Thanjavur was the capital of the Chola Empire from the 8th to the 13th century. During that time some of the greatest work of Tamil literature and architecture were born. The Cholas continued the temle buliding tradition of Tamil Nadu started by Palava Empire. They constructed many temples all over the Tamil Nadu but the most important is the famous Brihadishvara Temple (in tamil: peruvuḍaiyār kōyil) in Thanjavur.
This magnificent temple, made up of 130,000 tons of granite, the main example of the mature Chola arhitecture, was built in 1003 AD by king RajaRaja 1 Chola. The main shrine is dedicated to the Lord Shiva. In the inner sanctum is the lingam 3.5 meters high. It is said that when the lingam was taken out from the Narmada river it kept increasing in size which is why it is called Brihadishvara.
In the fornt of the main entrance there is a giant Nandi sculpture which is about 4 meters high and weighs about 25 tons. It is said that it grew in size just like the lingam.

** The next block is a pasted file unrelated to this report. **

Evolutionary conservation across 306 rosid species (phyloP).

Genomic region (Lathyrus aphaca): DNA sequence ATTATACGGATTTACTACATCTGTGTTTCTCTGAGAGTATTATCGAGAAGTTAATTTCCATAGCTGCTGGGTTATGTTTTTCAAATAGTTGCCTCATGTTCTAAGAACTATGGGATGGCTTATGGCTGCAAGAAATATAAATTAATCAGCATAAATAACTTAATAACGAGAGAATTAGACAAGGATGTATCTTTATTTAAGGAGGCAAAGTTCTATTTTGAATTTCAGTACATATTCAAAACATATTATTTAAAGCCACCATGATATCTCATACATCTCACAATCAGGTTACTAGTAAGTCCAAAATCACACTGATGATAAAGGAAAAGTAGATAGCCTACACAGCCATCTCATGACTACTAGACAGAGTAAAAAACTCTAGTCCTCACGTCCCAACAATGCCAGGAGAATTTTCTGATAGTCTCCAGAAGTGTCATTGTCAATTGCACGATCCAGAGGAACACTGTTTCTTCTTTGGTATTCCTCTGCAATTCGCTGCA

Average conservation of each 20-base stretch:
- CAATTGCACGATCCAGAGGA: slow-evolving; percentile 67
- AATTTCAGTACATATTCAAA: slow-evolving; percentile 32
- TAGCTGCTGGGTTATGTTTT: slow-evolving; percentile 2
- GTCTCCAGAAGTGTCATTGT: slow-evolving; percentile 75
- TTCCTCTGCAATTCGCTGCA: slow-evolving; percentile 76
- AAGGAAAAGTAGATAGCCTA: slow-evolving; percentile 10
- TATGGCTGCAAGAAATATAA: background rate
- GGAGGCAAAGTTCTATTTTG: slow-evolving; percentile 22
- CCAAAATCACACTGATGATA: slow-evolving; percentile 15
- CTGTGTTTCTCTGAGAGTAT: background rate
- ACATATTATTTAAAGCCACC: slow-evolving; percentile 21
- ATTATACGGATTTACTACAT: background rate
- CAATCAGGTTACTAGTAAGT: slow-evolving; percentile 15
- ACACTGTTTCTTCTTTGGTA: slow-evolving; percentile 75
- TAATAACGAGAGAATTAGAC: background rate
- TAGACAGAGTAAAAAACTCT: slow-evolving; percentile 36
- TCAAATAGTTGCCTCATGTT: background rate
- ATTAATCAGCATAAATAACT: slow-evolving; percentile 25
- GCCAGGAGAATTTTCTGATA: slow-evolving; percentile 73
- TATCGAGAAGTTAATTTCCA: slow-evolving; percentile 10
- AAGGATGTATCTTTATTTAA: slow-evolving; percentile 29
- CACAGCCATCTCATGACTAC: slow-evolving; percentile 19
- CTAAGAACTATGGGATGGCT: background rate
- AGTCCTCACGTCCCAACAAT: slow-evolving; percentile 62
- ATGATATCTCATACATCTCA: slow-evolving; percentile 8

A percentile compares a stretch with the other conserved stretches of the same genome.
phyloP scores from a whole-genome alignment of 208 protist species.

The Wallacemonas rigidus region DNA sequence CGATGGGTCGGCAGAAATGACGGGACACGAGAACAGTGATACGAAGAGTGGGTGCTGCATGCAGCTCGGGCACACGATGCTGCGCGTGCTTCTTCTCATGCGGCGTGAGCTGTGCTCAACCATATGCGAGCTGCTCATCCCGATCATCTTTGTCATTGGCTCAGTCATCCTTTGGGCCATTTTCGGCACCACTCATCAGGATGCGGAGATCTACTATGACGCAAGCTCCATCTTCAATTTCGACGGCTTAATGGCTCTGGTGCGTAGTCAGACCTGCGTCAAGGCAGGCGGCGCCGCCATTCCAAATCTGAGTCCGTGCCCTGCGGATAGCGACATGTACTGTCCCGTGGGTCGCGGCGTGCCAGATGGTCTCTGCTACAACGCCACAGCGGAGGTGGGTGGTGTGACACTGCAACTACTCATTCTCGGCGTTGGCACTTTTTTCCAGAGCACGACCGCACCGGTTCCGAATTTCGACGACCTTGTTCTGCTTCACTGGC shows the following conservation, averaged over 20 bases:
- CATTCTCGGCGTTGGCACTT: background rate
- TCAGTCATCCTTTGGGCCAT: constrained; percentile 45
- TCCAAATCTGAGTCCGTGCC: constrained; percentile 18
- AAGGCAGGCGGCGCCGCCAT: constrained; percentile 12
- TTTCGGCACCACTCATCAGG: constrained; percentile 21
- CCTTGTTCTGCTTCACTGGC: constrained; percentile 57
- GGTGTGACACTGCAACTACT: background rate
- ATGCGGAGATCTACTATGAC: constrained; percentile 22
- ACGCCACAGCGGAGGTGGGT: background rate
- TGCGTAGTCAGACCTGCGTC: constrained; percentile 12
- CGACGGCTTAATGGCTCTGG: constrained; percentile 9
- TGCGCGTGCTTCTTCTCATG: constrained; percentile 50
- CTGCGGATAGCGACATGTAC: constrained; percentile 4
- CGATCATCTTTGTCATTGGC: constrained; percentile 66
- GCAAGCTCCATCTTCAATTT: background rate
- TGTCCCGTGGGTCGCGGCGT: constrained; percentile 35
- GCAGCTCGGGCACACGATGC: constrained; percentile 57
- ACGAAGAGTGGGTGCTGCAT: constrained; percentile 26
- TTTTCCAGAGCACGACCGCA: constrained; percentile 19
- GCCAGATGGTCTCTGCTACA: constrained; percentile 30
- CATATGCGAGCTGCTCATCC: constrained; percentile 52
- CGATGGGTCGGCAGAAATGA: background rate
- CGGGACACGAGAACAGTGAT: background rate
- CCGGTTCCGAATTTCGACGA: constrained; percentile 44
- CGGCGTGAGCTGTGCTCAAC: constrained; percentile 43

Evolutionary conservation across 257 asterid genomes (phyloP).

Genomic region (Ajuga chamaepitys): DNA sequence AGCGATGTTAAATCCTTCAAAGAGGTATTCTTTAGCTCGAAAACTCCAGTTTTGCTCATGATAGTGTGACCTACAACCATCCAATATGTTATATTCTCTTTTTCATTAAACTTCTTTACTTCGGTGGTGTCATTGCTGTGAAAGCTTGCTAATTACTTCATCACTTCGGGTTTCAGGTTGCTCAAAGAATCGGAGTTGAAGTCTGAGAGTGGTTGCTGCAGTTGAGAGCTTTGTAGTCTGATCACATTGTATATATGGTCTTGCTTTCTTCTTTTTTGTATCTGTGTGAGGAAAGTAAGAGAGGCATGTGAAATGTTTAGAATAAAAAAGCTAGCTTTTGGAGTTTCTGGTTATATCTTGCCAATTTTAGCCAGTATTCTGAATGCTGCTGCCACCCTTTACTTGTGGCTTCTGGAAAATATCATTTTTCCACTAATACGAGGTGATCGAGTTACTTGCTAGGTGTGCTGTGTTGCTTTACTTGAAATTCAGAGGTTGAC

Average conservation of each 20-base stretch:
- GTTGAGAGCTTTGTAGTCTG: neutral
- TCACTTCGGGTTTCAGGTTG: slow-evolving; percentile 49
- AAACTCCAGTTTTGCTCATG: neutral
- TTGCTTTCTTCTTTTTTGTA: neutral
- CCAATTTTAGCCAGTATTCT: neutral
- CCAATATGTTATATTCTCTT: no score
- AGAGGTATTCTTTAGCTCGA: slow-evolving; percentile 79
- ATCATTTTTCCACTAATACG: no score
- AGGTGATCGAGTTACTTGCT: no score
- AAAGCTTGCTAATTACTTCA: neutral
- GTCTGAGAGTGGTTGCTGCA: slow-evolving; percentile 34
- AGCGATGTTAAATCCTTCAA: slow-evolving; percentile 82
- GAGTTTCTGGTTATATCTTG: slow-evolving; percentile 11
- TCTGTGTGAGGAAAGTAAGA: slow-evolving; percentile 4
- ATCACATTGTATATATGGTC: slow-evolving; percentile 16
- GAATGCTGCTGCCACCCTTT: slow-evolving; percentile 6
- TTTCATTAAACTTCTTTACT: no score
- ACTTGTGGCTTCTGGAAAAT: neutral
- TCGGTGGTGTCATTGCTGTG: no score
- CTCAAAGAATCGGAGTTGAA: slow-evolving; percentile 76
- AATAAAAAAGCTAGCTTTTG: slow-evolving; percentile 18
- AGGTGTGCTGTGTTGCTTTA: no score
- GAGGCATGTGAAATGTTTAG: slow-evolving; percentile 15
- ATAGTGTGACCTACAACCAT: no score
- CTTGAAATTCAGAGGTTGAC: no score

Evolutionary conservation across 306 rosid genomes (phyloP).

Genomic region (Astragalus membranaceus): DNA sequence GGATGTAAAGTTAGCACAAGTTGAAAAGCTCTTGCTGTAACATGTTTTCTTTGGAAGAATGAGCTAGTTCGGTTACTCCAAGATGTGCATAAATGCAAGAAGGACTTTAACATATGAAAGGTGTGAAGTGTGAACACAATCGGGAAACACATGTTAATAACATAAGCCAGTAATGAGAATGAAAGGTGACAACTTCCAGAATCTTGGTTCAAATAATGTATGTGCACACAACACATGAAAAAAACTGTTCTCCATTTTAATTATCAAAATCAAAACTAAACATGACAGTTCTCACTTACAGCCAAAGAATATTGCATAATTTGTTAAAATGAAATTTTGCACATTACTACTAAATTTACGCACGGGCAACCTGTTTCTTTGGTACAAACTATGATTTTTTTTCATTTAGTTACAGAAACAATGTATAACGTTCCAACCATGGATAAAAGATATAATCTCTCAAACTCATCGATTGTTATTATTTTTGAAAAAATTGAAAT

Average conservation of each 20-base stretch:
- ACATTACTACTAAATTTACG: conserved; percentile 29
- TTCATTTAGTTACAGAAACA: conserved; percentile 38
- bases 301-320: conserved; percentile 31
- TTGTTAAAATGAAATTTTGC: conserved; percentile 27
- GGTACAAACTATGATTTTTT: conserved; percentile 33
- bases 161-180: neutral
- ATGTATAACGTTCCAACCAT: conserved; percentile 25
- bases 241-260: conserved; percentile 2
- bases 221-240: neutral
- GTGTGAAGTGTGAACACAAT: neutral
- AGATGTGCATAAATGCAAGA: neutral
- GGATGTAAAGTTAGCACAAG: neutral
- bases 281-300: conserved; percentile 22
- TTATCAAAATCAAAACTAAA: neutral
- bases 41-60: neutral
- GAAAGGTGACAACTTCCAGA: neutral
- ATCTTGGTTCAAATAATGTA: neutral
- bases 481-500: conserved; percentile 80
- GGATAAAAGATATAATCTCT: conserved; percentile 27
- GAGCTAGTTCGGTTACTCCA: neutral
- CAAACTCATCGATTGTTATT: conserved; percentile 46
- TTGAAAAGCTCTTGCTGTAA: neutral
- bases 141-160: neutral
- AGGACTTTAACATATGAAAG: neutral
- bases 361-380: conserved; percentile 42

The temple is unique because it’s arhitecture doesn’t resemble traditional South Indian arhitecture style with tall entrance towers and small tower over the inner sanctum. Vimana (the tower over the inner sanctum) is about 65 meters high while gopurams (entrance towers) are small.
Inside the temple complex there are minor shrines dedicated to Jvaraharesvara (Deity who controls fever) and Lord Subrahmanya. There is also a 100-pillar hall with small lingams and paintings which portray the life of king RajaRaja.
Inside the pillar hall there are eight shrines dedicated to the eight dik-paalakas, Lords of the eight directions: Indra, Varuna, Agni, Ishana, Vayu, Niruthi, Yama and Kubera.
There are many inscriptions engraved at the temple walls. They are the evidences about the daily life of that time. They are also telling us that Brihadishvara temple complex was a very popular place where traditional dances like Bharata Natyam were held.
The temple is part of the UNESCO World Heritage Site: Great Living Chola Temples.